Set static IP in Ubuntu using Terminal

Everything you need to know about setting static IP on an Ubuntu machine using the command line.

Normally, the router's DHCP server handles assigning the IP address to every device on the network, including your computer.

The DHCP server may also give you a new IP address occasionally. This could cause a problem if you have a home lab or server setup that works on a fixed IP address.

You need to set a static IP address on your Ubuntu system to avoid problems.

Step 1: Identify the correct network interface

The first step is always to know the name of your network interface.

"But why?" you might ask. That is because since Ubuntu 20.04, the network interfaces are named using predictable network interface names. This means your one and only ethernet interface will not be named 'eth0'.

Ubuntu Server and Ubuntu Desktop use different renderers for 'netplan', they are 'systemd-networkd' and 'NetworkManager', respectively. So let's go over their differences.

Ubuntu Server

To see available network interfaces on Ubuntu Server, run the following command:

ip link

Doing so will show a similar result:

$ ip link
1: lo: <LOOPBACK,UP,LOWER_UP> mtu 65536 qdisc noqueue state UNKNOWN mode DEFAULT group default qlen 1000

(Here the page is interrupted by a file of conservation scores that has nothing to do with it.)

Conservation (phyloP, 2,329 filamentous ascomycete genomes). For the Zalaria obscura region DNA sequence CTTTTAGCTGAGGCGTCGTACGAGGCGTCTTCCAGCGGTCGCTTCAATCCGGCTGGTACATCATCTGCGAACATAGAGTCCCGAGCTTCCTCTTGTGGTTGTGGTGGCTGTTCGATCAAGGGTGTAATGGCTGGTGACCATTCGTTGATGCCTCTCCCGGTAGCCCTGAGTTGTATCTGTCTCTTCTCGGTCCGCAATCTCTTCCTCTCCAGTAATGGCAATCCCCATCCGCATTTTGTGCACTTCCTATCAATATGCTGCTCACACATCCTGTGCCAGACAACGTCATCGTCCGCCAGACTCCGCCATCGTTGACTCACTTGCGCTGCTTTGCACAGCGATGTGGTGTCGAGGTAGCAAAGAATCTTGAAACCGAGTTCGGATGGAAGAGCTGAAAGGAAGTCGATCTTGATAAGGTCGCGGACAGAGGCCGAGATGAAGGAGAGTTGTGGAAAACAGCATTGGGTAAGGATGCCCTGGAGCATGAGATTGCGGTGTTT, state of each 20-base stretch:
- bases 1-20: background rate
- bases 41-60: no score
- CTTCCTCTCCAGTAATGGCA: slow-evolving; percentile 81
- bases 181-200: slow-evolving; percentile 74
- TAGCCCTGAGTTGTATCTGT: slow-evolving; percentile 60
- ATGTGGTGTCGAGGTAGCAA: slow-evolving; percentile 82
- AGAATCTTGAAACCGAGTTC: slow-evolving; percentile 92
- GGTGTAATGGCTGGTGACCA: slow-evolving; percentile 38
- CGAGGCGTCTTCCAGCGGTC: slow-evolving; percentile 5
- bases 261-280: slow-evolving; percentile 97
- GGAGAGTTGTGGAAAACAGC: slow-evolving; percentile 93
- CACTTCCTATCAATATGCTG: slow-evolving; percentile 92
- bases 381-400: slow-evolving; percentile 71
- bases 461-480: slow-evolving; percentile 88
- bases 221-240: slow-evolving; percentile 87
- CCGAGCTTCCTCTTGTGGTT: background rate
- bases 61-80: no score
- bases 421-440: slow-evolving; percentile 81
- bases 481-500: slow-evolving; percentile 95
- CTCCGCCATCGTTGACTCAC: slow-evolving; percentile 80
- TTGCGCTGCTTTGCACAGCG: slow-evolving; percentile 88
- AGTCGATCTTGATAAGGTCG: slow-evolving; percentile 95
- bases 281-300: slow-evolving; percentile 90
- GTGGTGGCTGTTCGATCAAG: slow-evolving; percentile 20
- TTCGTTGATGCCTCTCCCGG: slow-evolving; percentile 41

link/loopback 00:00:00:00:00:00 brd 00:00:00:00:00:00
2: enp1s0: <BROADCAST,MULTICAST,UP,LOWER_UP> mtu 1500 qdisc fq_codel state UP mode DEFAULT group default qlen 1000
    link/ether 52:54:00:43:48:1f brd ff:ff:ff:ff:ff:ff

The output enumerates network interfaces with numbers.

From this, I can see that the ethernet interface is 'enp1s0'.

Ubuntu Desktop

The advantage (at least in my opinion) of having Ubuntu Desktop is having NetworkManager as the renderer for netplan.

It has a pretty CLI output :)

Run the following command to view the available network interfaces:

nmcli device status

That will give you the device name, type, state and connection status.

Here is what it looks like on my computer:

$ nmcli device status
DEVICE  TYPE      STATE      CONNECTION
enp1s0  ethernet  connected  Wired connection 1
lo      loopback  unmanaged  --

This is more readable at first glance. I can make out that my ethernet interface is named 'enp1s0'.